By Marshall Cearfoss

Online Editor

Created by artists who desired something different, The DIY Spot provides Tyler with an alternative musical venue for audiences and bands.

“As a musician myself, I’ve played places, and nobody is there to see the music. They’re there to play pool and drink beer,” said Brian Hoisington, the primary owner and operator of The DIY Spot. “It gets on my nerves [when] I drive 100 miles to play my music and nobody cares.”

DIY 1.jpgAlso a local artist, Hoisington was discontent with Tyler’s music venue options. So, he decided to use his family’s property, located at 3101 Bellwood Rd. to give Tyler the option he thought it deserved.

“At the time, there weren’t any local places really, in Tyler, other than Clicks,” said Hoisington, “I met this dude, Joey, and we decided to be in a band. So, we got together, and we started playing at The DIY Spot before it was The DIY Spot.”

Before it served the community as a stage, the weathered cinder block structure has changed personalities numerous times on the inside.

“It’s been a number of different things over the years. It’s been a burger joint, it was an Orange Julius at one point in time, it was a barbeque place and I heard somebody saying that it used to be like, a nightclub, at one point in time,” said Hoisington.

The last identity the building had before becoming a music venue was “an over-glorified storage shed that my father-in-law owned.”

“The place was full of junk, I mean, we had to carve us out a little area so that we could even get in there to start writing songs when we first started playing together. Basically, we got a bunch of people to help us out and we cleaned out the main part of the venue and dumped all of the junk into the side room and into the very back,” said Hoisington.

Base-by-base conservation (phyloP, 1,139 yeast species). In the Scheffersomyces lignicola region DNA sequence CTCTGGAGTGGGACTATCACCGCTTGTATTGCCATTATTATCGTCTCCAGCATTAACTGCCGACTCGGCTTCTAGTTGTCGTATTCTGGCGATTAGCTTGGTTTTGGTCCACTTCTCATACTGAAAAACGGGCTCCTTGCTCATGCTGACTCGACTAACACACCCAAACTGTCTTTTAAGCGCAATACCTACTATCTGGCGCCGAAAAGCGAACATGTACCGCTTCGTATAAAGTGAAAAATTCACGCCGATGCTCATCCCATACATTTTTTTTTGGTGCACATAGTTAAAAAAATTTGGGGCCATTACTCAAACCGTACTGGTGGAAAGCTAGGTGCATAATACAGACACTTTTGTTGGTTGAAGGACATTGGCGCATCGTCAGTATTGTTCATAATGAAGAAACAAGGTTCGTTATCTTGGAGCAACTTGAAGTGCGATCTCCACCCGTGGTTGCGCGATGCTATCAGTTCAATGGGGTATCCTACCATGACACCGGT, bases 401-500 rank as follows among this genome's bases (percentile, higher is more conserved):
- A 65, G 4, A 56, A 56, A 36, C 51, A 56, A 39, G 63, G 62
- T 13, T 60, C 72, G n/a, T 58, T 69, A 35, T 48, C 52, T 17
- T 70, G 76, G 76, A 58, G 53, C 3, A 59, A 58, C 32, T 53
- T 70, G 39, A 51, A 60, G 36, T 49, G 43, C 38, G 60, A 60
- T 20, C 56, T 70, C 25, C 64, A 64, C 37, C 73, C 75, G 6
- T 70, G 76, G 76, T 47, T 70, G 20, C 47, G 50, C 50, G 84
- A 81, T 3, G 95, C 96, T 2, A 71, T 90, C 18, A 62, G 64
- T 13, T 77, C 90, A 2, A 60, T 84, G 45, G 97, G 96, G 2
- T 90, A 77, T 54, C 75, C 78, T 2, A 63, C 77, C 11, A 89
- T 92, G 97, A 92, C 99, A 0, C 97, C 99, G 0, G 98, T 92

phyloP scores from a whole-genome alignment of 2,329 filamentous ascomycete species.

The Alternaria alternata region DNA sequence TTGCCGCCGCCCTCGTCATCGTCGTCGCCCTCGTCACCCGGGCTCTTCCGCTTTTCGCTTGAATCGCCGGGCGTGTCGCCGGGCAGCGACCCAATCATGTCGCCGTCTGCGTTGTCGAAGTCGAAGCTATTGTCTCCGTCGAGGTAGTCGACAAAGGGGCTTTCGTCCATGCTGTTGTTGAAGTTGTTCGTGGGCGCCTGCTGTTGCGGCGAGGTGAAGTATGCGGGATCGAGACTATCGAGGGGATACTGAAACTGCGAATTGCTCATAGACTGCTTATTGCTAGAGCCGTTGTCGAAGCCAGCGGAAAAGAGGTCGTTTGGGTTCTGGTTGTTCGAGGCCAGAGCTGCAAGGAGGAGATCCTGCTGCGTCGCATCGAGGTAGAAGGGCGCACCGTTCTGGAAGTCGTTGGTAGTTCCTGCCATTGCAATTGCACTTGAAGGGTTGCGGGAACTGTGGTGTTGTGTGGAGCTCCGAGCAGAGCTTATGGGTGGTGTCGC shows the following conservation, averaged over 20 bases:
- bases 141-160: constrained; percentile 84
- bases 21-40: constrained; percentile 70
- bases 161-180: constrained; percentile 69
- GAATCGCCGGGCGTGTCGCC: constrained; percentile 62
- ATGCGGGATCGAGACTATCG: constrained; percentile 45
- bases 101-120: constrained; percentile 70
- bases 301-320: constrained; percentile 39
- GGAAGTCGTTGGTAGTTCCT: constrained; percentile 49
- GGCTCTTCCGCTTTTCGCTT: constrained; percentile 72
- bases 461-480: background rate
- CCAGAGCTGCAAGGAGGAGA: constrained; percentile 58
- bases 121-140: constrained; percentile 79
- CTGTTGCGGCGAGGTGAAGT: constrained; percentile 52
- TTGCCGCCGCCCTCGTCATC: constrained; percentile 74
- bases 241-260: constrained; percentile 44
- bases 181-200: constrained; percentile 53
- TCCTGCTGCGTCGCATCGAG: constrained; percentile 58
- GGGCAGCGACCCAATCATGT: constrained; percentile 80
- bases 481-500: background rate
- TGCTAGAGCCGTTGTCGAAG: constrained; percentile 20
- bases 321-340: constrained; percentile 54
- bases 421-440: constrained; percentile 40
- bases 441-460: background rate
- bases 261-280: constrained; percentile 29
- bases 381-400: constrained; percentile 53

DIY 2.jpgOn Sept. 11, 2014, the first official performance, starring Channel 8, along with a handful of other local artists, christened the venue’s journey into alternative music. Originally, the performance wasn’t scheduled for September, but plans at a different venue fell through at the last minute, so the band needed a new stage quickly.

“So Casey, from Channel 8, was scrambling for a place to put on the show,” said Hoisington, “and so he was like, hey, can we just do it there … so a bunch of people pulled together and helped us move all that junk, and got a P.A., and put on a show, and that was how it started, basically.”

Upwards of 40 shows have been hosted within the concrete cavern of the building with the gritty smell of cigarettes looming throughout the venue.

Hoisington is willing to give nearly any band a shot at performing at the venue, with the exception of, as he titled, “generic-a– rock.”

“For the most part, I’m pretty much open,” said Hoisington. “We’ve had a rap/hip-hop-like electronic show before, but the majority of the bands, the majority of the stuff around here, excluding country, is all metal/punk/hardcore, you know, stuff like that … just something that’s different. I don’t want to do mainstream.”

In Tyler, he explained, most of the music venues are bars, and the typical priority for those audiences is the alcohol and games. And with The DIY Spot’s BYOB policy, there are no age limitations for attendance.

“That’s one of the things why I don’t dig Clicks very much,” said Hoisington, “because most of the time, nobody cares. They’re just there to sit out back and get drunk and play pool, and the band is background noise. The whole point of doing all this is to give people a place to go to that’s not a bar- a place for bands to play where people are there to see the music.”

For information about upcoming shows and cover charges, or to contact Brian, visit The DIY Spot’s Facebook page.

 

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